“I suspect,” my introduction to the checkout guy began, “that someone over by the fridge is stealing from you right now.” How bold I felt playing such a pivotal part in the apprehension of this criminal mastermind. “He has an empty bag and he’s filling it with food and drinks.”
Our eyes met (the checkout guy and me, not the criminal mastermind). He was obviously thinking of a plan and at the same time marvelling at my courage and the manner in which I’d shared this information without alerting the thief. He said nothing. Perhaps his mind wasn’t as quick as I’d expected.
“Sorry, sir, did you say something?” Oh dear, not quite going to plan. I repeated myself. He asked where the man was, I said I didn’t know as I wasn’t actually tracking him, he said nothing, I said that the guy would probably not hang around for long, he gave me my change and receipt with a sense of urgency I understood to mean he was off the catch the felon then he said… “Next please”. He served the next customer!
I left the store (yes, looking out for the thief) and thought, “Wow! The check-out guy really doesn’t care that his store is being robbed.”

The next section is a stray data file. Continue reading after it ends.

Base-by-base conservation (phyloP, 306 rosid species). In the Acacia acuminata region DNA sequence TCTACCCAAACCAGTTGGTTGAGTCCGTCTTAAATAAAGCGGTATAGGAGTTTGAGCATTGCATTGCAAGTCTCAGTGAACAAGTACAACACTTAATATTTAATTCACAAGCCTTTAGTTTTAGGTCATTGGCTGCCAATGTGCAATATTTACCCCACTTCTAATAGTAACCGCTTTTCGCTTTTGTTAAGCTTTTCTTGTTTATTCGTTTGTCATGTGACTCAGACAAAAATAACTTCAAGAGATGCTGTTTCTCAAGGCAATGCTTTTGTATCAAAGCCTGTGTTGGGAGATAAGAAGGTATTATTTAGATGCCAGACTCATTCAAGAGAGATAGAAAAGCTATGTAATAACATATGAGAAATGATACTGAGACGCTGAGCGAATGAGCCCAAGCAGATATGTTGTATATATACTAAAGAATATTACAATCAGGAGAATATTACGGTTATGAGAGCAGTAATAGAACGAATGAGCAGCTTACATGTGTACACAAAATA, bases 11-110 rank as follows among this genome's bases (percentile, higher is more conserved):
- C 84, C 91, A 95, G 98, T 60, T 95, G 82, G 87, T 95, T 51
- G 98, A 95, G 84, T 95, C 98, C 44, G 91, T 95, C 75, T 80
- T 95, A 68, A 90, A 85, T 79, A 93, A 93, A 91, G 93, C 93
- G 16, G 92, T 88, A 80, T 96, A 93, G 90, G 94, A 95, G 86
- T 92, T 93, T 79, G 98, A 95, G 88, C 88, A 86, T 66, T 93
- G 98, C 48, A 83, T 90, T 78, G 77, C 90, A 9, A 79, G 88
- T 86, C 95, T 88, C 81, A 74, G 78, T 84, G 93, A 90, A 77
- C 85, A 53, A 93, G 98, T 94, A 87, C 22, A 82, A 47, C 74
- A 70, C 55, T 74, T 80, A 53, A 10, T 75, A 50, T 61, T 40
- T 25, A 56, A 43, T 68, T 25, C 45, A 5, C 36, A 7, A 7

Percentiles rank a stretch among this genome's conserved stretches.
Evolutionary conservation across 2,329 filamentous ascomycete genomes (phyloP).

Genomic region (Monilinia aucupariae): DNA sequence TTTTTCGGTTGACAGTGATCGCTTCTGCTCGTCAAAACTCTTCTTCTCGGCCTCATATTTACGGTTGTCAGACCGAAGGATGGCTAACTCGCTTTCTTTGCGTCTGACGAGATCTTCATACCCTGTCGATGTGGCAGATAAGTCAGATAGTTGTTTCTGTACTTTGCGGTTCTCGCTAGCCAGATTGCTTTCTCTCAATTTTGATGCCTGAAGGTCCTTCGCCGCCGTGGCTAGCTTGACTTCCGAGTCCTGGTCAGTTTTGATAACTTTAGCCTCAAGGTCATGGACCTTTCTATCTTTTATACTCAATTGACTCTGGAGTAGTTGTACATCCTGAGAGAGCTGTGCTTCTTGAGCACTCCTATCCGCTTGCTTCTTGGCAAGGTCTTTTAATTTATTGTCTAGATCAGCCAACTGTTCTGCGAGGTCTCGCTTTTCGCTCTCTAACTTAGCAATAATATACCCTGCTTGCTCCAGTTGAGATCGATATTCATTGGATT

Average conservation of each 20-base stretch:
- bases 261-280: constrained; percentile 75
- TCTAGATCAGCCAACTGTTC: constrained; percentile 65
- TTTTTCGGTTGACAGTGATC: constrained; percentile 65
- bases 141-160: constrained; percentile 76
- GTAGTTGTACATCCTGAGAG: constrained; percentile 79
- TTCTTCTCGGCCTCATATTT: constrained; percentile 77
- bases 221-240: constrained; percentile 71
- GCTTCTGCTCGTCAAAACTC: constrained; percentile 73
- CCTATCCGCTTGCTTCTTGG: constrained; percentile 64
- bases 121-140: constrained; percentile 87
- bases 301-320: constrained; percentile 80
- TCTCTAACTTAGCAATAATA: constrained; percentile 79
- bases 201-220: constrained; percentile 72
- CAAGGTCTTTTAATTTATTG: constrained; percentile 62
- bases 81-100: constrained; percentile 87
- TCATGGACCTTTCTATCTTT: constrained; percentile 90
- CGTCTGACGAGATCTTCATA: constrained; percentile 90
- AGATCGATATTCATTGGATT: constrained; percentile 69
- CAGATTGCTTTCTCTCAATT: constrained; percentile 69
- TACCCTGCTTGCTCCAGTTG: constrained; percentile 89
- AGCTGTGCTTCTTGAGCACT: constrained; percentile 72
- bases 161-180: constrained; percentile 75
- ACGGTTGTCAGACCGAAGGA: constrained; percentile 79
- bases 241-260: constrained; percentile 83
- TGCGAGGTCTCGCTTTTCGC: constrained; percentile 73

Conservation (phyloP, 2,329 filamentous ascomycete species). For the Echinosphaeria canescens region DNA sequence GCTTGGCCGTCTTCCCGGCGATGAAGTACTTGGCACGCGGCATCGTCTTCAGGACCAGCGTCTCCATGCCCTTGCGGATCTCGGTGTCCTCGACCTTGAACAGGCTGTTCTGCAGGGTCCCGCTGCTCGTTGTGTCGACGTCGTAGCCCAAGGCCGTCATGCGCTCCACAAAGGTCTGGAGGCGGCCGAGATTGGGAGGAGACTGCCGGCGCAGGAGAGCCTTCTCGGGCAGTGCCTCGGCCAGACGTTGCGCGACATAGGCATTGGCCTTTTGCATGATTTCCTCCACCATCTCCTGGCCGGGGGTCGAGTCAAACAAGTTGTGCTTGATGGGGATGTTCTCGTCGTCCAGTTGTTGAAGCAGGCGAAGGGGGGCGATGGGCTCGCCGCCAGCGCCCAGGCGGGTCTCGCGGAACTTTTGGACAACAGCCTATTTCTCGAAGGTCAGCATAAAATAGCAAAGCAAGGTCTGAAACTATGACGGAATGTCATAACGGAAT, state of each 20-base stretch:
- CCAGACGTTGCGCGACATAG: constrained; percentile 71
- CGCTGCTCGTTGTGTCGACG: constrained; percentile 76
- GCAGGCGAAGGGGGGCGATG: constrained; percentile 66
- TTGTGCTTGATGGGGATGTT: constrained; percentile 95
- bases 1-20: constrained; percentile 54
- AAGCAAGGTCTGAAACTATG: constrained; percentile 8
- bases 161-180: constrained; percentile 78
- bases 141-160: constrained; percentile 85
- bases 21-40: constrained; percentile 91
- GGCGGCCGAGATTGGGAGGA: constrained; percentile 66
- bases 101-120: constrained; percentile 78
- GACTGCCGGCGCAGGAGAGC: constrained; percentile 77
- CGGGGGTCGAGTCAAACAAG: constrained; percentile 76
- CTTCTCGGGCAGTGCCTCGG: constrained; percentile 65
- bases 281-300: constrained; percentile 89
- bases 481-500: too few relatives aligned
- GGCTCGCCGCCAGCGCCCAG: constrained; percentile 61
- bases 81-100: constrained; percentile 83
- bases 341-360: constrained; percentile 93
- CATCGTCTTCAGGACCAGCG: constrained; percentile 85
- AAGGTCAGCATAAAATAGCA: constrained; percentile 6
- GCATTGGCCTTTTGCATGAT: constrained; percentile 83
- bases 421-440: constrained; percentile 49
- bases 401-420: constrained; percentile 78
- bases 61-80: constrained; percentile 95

My mind raced on. What else happens here that shouldn’t but goes undetected or detected and ignored. And what damage does that do? What about all the other companies with staff that don’t care – how does that affect their performance? And how does that feel to go to work each day and feel so little affinity to your job and your company that, no matter what goes on around you, you don’t care enough to do anything about it? Pretty miserable, I reckon.
About every 2 years, a new Gallup survey assesses Employee Engagement in the UK. The results always fall broadly into three categories: 1. Actively engaged in their work; 2. Neither engaged nor disengaged; 3. Actively disengaged. Before you read on, have a guess at the percentages that fell into each in the most recent survey I read.
18% of employees were actively engaged. That’s depressing! 61% were neither engaged nor disengaged and 21% were actively disengaged. 82% of British employees are not actively engaged in their work – they don’t really care. They go to work. They perform the work they have to do but little more. The effects of that on a business are frightening (never mind the human cost). I saw one effect as I bought my milk and if you have staff that don’t care, I guarantee there will be similar effects in your company. Mistakes overlooked. Customers ignored. Transactions lost.
Now of course there are two sides to this disengagement and it is not just the fault of the employee. Still too many employers care too little for their staff and this level of disengagement is the result.
So, what’s my point? Bearing in mind the unquantifiable financial and human cost to disengaged staff that don’t care what happens at work, I urge you to do everything in your power as a business leader to firstly hire people that do care and then treat them in a way that fosters that care rather than kills it.